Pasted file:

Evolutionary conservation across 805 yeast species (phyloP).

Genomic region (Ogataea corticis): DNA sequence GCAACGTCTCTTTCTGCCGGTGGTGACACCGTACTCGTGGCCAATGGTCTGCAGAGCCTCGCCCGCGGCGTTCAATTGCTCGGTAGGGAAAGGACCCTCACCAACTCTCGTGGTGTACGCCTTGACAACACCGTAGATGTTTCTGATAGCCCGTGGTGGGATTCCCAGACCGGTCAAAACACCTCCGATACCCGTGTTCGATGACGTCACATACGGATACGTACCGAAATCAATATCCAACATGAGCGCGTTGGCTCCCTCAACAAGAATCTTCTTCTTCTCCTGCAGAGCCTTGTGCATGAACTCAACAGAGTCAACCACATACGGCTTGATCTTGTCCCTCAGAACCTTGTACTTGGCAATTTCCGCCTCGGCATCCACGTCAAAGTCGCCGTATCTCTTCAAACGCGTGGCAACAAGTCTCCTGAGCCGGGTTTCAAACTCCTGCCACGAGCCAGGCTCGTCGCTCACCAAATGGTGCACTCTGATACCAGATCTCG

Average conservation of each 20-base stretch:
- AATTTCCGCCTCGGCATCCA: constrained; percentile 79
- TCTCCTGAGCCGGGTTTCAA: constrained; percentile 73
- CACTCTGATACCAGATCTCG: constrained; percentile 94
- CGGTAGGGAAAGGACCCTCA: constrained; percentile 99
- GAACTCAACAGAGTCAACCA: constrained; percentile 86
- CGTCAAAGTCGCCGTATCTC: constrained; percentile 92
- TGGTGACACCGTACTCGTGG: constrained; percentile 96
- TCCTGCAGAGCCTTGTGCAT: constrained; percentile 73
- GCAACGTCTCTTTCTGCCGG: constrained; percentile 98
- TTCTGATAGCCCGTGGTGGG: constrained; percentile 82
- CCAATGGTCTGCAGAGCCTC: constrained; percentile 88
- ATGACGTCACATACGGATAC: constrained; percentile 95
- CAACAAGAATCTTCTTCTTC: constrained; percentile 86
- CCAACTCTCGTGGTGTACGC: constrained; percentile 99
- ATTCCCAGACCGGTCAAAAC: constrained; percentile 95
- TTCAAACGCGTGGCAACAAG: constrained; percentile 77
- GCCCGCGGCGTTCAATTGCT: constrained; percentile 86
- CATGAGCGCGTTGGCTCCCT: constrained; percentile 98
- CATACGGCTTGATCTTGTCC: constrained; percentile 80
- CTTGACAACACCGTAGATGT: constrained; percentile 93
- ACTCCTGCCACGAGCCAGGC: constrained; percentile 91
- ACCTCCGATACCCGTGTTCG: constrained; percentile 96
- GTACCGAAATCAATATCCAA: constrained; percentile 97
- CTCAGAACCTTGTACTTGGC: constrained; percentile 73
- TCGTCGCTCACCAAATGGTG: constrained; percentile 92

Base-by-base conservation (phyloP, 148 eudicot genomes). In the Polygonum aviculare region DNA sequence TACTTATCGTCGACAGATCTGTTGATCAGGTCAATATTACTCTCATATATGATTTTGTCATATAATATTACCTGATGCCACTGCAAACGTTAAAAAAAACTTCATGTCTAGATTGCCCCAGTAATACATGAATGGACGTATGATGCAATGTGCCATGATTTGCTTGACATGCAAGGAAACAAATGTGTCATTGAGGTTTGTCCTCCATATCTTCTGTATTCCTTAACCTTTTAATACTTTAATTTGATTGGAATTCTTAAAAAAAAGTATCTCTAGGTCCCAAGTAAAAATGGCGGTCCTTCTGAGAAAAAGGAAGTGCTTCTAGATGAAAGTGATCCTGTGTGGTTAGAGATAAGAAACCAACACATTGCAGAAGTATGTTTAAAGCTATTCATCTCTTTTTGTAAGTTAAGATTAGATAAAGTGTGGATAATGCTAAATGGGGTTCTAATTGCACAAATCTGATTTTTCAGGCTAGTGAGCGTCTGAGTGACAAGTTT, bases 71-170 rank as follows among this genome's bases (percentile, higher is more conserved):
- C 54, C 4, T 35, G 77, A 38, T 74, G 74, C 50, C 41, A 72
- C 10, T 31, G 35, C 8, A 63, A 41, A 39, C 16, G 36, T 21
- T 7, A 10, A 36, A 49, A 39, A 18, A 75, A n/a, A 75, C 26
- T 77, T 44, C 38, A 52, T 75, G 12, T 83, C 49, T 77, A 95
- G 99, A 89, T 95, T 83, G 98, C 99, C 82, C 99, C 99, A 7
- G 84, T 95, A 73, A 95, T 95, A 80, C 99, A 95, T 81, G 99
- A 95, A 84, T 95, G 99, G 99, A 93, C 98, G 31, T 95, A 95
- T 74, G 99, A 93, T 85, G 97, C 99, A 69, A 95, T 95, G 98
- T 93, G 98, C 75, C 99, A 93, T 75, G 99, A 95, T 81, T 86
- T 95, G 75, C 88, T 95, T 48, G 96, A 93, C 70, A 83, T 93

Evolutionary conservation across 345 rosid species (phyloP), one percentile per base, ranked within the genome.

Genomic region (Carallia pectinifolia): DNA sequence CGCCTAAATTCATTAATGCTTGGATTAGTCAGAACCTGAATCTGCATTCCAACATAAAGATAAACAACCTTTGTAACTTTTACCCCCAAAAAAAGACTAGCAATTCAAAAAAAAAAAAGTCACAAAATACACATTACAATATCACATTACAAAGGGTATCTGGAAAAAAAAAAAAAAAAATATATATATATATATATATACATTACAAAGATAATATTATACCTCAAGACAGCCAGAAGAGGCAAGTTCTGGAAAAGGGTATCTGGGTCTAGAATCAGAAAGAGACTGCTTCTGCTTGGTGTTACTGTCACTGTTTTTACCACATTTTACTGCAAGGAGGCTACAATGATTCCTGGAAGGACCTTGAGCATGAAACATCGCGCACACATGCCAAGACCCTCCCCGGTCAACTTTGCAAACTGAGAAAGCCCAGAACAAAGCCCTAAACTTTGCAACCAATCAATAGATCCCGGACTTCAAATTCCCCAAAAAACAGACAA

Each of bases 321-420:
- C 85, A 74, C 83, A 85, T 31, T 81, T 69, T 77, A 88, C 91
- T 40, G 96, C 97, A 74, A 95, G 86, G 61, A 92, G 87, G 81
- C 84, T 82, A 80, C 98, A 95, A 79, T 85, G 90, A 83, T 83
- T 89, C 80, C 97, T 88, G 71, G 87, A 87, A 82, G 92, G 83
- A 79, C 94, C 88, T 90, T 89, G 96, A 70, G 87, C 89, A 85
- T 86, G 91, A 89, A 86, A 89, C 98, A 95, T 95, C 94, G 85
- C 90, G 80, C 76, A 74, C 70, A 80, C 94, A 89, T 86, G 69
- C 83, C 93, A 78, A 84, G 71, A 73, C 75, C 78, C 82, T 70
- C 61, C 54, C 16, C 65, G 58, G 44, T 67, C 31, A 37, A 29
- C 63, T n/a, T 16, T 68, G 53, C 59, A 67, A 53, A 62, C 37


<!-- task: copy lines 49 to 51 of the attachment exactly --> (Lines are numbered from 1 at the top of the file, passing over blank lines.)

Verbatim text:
- C 90, G 80, C 76, A 74, C 70, A 80, C 94, A 89, T 86, G 69
- C 83, C 93, A 78, A 84, G 71, A 73, C 75, C 78, C 82, T 70
- C 61, C 54, C 16, C 65, G 58, G 44, T 67, C 31, A 37, A 29